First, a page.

What good are ideas, if they aren’t allowed to bloom into the practical phase? The only really safe place anyone has, is in their own casket. Technology, biology, or any other ‘ology for that matter has the power to kill you or cripple your quality of life. So what’s the harm in progress. Sure we got hardcore warfare, and automobile accients, but thanks to not leaving well enough alone, people’s life spans have doubled and their quality of life (in developed countries) are stupid-good.

    I personally don’t think “ethics” make technology police, in fact I don’t agree with any form of technology police. Humans have a fundamental desire to always live better then they currently do, so as long as we exist, progress will continue. Should Einstien have put his ego down to the atomic bomb? The potential for death and destruction is certainly there, but so also is clean and efficient nuclear power.

    Everyone has the potential to contribute to the progress of science and technology. I have no formal training, but if I were so inclined, or you were, we could just jump in there and dream up something cool. Should we really hold our breath for idea junkies who are infallable? Wait for scientists who don’t rock the boat? If they have crackpot theories, then it’s their time and their investor’s money that’s wasted. Where you and I get to enjoy what good stuff does come from “out-there” theories.

    If you wish to yield the benifits of a civilization, then you have to be okay with it’s common goals. If you don’t want to be a part of an advanced technological world, then it is you who should seclude yourself off in the woods.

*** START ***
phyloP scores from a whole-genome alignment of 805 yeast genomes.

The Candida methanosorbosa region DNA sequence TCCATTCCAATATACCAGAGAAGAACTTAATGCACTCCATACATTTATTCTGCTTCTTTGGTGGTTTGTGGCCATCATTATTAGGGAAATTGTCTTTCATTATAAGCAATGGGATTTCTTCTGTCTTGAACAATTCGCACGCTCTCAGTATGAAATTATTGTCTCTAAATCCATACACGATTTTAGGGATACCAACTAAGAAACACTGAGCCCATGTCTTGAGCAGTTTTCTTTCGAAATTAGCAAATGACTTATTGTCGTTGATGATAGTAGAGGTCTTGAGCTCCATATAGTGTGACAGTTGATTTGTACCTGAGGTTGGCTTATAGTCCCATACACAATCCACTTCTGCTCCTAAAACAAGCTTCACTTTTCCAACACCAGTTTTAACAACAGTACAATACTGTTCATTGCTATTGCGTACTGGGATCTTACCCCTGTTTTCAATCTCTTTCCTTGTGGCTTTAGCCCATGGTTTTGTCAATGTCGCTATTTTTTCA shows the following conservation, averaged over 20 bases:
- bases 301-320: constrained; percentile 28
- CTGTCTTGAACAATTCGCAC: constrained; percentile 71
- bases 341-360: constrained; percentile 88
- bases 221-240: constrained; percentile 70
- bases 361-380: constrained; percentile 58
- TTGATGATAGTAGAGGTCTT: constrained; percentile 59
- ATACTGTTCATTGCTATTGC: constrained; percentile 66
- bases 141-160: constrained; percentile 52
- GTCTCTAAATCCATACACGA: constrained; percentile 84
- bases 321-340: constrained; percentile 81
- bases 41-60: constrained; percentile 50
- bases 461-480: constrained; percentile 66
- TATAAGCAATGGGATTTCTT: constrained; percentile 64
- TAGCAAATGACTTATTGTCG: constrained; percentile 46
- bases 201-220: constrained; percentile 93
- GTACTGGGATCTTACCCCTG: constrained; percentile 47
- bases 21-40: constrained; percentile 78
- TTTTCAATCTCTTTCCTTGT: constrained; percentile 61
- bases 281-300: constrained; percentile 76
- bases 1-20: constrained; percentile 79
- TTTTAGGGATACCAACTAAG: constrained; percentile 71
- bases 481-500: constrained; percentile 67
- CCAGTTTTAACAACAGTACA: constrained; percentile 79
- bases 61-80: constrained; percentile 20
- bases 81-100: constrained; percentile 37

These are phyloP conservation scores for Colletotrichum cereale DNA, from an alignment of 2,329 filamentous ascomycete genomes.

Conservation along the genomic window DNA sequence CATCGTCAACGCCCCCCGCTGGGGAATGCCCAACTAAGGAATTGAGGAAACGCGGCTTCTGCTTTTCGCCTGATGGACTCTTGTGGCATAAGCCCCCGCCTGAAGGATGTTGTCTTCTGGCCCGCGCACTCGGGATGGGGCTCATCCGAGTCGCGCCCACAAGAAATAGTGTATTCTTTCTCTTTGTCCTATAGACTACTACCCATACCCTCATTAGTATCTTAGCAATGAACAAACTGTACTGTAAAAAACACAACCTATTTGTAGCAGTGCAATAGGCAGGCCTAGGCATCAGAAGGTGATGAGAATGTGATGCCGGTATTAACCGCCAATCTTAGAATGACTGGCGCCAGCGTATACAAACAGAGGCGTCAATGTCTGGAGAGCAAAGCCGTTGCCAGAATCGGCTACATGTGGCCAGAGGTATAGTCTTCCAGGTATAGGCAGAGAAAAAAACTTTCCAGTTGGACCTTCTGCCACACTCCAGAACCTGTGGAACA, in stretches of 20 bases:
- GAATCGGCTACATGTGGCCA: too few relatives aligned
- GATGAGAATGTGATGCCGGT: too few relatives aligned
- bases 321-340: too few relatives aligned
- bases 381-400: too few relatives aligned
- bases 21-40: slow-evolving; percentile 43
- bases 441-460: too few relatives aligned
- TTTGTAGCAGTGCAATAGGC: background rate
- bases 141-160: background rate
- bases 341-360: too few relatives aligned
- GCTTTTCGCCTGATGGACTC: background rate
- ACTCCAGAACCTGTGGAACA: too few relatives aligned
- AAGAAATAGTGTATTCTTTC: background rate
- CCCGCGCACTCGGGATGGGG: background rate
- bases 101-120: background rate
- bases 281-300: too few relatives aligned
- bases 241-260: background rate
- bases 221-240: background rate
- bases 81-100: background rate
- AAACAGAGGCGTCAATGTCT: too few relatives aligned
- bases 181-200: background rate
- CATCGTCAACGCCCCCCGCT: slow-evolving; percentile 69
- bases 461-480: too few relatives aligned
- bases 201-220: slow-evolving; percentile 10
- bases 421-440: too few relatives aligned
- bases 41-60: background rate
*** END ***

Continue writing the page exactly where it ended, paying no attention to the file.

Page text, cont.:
4. David said

    There are no woods left to be secluded in and if the U.N. environmental protocols get fully ratified it will be illegal to even walk in the parks that are.

    I’m not saying that there are easy solutions. Unfortunately our culture has not kept pace with our inventions. The Greek culture had many ideas that were never put into practical use, in fact up until the Industrial Age the application of math into practical use was considered “vulgar”. The medieval chemists enjoyed the art of chemistry, they considered those who put that art to practical use (usually for warfare since that’s where the money is…even Silicon Prairie is funded by the DOD) to be the worst kind of charlatans incapable of grasping the real meaning of the art. That is one of the lessons of the Platonic Atlantean myth, when invention out grows the culture’s ethical dimension only chaos can ensure. There are examples of ancient Grecian clock-work mechanisms, but they didn’t build any clocks.

    Not only do we now have hardcore warfare we have 5th generation warfare. The new ideology behind war encompasses ever aspect of human life theoretically down to what thoughts you think.
    Each new innovation that gives us useless toys like video games you can control with your thoughts also gives us a whole load of additional problems and creepy tools that corporations who have the money to implement those inventions can use to increase their market share.

    The Fall 2008 issue of the journal New Atlantis has a very good article dealing with some of the fallacies inherent in the transhumanist movement. Here’s a link to the article: